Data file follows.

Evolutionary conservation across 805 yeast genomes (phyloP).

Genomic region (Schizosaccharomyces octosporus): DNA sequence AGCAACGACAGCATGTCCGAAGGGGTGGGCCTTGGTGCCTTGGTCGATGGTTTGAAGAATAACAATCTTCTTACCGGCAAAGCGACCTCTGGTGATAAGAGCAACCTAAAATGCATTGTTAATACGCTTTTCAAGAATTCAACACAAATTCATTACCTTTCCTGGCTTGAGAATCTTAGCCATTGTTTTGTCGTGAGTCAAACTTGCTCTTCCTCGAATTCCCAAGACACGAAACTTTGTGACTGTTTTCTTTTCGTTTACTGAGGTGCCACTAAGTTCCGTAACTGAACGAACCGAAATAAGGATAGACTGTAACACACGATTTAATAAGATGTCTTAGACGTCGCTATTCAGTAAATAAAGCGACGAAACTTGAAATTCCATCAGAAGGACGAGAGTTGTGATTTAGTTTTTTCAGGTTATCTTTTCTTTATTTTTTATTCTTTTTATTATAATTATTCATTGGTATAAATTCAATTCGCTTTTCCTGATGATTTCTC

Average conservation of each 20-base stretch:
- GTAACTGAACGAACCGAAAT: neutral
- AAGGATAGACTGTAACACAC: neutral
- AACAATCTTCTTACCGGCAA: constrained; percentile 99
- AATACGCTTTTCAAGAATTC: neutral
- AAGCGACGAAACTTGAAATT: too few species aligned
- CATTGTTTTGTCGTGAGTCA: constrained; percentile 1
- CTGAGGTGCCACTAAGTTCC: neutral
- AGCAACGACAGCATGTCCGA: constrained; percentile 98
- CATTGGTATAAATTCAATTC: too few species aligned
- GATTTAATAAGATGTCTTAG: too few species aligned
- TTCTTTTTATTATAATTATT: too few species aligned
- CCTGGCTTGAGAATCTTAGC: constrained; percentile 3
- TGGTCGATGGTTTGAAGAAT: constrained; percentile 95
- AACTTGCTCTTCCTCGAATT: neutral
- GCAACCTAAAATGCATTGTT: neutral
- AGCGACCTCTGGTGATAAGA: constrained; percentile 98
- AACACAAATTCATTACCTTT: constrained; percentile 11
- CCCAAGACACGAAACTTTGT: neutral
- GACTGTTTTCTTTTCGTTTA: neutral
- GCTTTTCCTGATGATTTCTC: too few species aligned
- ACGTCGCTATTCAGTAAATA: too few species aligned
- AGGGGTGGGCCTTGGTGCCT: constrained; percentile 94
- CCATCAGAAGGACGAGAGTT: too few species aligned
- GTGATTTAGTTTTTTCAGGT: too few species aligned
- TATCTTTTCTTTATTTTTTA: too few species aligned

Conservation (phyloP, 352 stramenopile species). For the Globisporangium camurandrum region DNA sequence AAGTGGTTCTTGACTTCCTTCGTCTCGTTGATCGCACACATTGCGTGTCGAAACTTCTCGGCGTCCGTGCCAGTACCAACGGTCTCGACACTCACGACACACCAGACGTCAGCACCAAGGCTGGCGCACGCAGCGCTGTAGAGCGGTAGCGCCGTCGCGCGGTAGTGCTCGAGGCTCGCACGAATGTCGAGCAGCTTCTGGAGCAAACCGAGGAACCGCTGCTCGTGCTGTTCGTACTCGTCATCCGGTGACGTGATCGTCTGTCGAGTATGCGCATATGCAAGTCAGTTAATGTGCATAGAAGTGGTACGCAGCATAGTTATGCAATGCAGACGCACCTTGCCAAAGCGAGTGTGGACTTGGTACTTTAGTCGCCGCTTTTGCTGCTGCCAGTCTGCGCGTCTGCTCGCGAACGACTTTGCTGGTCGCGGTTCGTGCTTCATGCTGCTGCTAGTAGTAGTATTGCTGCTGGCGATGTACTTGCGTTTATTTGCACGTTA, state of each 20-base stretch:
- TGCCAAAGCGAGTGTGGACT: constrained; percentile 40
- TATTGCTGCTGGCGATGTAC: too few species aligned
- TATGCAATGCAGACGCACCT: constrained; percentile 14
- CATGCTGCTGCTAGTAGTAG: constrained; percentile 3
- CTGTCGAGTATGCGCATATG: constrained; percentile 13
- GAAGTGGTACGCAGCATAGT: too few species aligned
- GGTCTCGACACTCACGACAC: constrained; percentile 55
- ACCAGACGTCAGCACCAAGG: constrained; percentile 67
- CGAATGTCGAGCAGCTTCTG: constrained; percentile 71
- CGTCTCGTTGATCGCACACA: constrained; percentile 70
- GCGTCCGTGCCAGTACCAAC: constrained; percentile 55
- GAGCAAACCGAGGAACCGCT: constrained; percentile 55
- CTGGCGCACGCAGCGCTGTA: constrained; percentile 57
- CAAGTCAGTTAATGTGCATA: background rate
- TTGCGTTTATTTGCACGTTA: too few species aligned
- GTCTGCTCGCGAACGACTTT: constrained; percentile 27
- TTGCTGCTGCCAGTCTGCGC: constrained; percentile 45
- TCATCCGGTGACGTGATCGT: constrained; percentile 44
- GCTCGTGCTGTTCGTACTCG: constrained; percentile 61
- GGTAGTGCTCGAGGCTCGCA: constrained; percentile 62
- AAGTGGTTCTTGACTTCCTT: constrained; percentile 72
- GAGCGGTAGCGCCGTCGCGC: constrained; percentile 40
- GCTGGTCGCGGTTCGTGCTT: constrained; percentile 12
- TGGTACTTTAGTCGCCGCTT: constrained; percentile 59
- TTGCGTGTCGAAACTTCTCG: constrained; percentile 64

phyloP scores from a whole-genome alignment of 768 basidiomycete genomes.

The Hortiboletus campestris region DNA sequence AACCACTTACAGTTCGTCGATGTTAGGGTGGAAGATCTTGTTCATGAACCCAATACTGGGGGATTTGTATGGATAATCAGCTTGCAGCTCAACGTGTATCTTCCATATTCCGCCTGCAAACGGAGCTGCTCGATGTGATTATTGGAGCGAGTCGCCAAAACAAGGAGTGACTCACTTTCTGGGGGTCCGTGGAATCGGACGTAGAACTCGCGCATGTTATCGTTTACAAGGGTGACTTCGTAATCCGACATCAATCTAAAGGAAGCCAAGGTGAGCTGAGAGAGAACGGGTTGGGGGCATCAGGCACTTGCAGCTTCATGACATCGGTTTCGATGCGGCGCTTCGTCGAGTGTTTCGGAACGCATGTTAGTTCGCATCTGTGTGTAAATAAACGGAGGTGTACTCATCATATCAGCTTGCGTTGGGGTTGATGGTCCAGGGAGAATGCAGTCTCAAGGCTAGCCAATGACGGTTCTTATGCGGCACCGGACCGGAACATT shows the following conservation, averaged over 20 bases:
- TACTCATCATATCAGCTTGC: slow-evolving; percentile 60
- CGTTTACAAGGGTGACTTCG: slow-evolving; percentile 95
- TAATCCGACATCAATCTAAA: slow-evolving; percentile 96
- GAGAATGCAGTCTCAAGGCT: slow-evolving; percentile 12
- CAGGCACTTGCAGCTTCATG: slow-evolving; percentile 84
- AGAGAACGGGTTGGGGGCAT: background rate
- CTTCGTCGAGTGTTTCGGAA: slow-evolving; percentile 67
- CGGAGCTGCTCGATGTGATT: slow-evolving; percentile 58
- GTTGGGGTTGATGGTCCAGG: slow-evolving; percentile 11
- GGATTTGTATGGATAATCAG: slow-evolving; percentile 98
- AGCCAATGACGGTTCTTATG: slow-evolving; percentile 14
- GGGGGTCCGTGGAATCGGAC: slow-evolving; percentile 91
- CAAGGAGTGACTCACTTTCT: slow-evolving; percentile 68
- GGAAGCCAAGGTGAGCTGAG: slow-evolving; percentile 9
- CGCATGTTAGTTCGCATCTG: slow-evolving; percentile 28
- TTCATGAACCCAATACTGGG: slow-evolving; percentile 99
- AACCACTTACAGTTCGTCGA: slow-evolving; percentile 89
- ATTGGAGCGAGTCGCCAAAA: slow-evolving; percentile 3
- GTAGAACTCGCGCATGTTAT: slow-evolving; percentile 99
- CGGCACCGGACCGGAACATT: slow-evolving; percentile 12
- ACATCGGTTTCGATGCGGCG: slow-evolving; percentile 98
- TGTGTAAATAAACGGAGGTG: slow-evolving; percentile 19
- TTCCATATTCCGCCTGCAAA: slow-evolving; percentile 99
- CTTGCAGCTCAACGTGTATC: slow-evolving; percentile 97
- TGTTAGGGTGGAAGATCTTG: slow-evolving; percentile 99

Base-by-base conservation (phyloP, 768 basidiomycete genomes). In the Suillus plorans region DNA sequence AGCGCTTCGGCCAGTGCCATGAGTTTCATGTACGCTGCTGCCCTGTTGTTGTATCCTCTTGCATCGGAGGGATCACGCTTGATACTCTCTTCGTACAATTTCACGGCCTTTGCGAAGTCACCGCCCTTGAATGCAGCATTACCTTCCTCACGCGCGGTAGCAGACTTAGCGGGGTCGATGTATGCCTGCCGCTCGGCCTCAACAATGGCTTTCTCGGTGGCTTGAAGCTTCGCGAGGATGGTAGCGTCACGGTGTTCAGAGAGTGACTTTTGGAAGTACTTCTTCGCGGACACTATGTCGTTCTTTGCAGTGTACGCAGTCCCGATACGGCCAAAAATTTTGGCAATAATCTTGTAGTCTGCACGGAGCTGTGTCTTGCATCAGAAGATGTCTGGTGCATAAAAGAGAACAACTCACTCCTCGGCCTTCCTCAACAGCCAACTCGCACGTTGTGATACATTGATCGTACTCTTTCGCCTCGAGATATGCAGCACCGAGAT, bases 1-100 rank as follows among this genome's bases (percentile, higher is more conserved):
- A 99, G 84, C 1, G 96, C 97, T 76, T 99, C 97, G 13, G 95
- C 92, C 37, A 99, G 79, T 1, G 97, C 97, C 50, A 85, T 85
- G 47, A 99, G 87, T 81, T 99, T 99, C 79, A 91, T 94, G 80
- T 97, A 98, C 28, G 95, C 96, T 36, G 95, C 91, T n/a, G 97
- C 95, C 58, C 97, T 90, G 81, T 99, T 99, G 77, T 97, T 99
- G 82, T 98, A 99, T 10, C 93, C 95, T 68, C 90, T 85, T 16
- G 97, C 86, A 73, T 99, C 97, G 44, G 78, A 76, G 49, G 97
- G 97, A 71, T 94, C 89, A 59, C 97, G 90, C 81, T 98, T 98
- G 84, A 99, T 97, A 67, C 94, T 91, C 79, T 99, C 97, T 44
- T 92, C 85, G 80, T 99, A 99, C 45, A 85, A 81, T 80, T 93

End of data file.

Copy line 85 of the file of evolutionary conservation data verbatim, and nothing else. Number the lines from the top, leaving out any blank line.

- G 47, A 99, G 87, T 81, T 99, T 99, C 79, A 91, T 94, G 80